Response To Righthaven Suit Claims That Las Vegas Review Journal Engaged In Entrapment

from the might-be-a-stretch dept

We recently noted that one of the sites sued by Righthaven, the company that buys copyrights from the Las Vegas Review Journal and sues websites that repost parts of its stories, had claimed that the LVRJ gave an implicit license by specifically encouraging people to "share" each of their articles, with quicklinks to 19 different services. It appears that another defendant is taking that argument a step further, and suggesting the LVRJ is engaged in entrapment with these lawsuits after encouraging people to share their content:
"Even if a defendant was to republish an article from the website directly, he is not only within his rights to do so, but all users of are encouraged to do just that. The website offers and invites its users to 'Save and Share' all of its articles no less than 19 times per article. In addition, the website encourages and invites its users to 'Email This,' 'Save This,' 'Print This' and subscribe to its 'RSS Feeds.' This not only puts the users of in a quagmire, but it is the opinion of the defendant that is guilty of entrapment, or at least setting up the users of for a potential lawsuit. While the encourages and invites its users to 'Share and Save' articles a total of 23 times per article, will file a frivolous copyright infringement lawsuit against its users, if they follow LVRJ's directions and invitations to 'Share and Save' articles published on the website."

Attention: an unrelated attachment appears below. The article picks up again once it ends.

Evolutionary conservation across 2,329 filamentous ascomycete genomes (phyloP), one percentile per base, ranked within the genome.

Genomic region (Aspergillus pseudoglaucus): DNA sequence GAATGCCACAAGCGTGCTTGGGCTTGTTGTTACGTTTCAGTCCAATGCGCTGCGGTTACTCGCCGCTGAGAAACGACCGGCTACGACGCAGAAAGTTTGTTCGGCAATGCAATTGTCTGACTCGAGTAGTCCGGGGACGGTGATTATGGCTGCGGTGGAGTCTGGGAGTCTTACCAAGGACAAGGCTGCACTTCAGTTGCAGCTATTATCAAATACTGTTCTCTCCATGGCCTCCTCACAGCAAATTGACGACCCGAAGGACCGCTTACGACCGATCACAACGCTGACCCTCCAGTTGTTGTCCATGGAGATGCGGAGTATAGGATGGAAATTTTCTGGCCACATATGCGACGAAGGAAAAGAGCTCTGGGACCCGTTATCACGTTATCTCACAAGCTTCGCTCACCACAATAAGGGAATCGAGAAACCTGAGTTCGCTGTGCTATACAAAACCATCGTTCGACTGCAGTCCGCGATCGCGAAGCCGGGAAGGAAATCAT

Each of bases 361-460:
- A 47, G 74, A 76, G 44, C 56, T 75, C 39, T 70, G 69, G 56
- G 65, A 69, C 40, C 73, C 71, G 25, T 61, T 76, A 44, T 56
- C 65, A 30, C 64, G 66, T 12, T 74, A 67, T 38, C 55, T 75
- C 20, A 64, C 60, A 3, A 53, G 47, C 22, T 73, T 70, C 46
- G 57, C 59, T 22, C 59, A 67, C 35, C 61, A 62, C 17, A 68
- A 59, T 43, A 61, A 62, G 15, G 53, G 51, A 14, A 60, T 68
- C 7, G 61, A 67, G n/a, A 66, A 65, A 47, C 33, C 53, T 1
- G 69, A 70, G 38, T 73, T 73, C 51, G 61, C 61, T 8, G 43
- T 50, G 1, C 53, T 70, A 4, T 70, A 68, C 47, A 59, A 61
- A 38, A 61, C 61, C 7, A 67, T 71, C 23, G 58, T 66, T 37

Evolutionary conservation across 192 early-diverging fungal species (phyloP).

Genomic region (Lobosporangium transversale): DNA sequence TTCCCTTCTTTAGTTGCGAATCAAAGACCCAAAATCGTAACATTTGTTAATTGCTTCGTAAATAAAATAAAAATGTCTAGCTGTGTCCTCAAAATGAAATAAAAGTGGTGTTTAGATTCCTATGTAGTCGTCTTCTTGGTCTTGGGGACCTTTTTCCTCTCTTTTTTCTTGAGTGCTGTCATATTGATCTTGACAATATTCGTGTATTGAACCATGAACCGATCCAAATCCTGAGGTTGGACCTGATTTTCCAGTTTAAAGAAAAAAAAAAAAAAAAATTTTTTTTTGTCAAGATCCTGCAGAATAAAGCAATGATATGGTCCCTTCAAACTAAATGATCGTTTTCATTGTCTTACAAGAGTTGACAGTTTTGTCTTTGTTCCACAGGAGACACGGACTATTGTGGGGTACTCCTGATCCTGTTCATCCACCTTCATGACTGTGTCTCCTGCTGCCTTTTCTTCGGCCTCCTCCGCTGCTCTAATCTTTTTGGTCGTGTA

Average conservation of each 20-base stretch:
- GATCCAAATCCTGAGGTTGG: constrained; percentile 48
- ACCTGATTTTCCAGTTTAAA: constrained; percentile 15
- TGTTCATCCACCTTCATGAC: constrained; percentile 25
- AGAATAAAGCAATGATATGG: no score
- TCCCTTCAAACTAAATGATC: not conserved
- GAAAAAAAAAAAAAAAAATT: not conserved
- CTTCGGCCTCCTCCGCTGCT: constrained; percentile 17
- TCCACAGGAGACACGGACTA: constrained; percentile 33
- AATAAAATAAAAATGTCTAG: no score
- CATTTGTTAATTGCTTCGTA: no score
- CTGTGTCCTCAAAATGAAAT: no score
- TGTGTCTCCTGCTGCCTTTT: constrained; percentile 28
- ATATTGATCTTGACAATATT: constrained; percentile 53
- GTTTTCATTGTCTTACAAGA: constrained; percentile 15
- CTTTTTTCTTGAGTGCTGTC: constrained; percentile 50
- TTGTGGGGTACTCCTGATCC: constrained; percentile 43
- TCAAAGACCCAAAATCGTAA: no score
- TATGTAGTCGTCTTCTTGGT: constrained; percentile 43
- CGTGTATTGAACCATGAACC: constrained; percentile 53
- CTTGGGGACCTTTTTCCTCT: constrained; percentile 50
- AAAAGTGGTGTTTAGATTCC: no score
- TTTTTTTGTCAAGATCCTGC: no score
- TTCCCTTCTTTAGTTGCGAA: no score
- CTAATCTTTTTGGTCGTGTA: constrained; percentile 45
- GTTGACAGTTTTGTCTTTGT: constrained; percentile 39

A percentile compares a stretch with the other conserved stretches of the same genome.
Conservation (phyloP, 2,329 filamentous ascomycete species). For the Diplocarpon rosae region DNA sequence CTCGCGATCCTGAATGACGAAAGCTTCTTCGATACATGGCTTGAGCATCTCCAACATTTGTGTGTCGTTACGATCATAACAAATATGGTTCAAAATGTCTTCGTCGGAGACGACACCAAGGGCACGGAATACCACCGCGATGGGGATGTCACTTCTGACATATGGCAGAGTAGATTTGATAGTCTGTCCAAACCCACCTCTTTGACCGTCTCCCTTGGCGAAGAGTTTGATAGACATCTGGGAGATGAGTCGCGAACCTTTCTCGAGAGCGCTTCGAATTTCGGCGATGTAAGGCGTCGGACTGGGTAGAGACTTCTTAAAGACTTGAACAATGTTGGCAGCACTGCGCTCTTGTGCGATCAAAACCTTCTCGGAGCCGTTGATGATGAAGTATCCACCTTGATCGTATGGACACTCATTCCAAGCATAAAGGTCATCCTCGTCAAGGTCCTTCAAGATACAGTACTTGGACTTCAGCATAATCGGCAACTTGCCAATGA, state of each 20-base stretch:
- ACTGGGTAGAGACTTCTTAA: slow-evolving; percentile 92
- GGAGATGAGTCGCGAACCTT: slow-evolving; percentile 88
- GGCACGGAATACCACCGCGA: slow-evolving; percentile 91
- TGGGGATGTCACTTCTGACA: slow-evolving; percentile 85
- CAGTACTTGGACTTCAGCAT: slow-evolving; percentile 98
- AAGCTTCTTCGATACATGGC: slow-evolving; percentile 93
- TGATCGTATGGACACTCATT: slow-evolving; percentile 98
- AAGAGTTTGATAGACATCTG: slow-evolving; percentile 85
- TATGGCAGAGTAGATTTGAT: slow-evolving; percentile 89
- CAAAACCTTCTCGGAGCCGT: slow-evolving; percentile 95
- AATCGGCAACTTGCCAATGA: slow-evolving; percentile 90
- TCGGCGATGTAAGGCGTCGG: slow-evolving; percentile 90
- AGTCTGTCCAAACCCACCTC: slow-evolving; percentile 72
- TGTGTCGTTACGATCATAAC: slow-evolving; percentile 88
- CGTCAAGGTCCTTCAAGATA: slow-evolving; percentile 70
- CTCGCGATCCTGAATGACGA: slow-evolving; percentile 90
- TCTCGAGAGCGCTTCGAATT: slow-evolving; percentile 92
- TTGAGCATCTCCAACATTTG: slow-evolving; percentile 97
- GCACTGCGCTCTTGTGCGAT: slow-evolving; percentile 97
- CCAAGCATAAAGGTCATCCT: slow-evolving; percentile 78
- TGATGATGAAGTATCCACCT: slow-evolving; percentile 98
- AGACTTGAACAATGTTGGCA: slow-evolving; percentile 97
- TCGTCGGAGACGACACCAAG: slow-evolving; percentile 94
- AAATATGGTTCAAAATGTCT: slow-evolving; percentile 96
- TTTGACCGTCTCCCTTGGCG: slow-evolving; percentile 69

Legally, this sounds like a bit of a stretch, but it is quite fascinating to see the range of defenses that sites are coming up with to fight back against Righthaven.

Reader Comments

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  • identicon
    Valkor, 25 Aug 2010 @ 3:45pm

    Summary dismissal?

    Is it possible for a judge to issue a dismissal with extreme prejudice and a kick in the nuts? I'm thinking that would be the best way to get the point across to Righthaven.

    "Bailiff, please escort these gentlemen to the back alley and administer some justice..."

    reply to this | link to this | view in chronology ]

  • identicon
    Anonymous Coward, 25 Aug 2010 @ 4:19pm

    Its called consent and waiver.
    A boxer consents to being assaulted by his opponant. He can not give that consent, and then sue the other person for assault. Of course, even consent has its limits. If the boxer uses brass knuckles under the glove, that is not contemplated by the consent, and an assault charge could stand.

    reply to this | link to this | view in chronology ]

  • identicon
    Las Vegas, 12 Nov 2010 @ 7:37pm


    I think that this is ridiculous. A site that "encourages" sharing of it's content should not be able to sue people when this practice does happen. Only in America.

    reply to this | link to this | view in chronology ]

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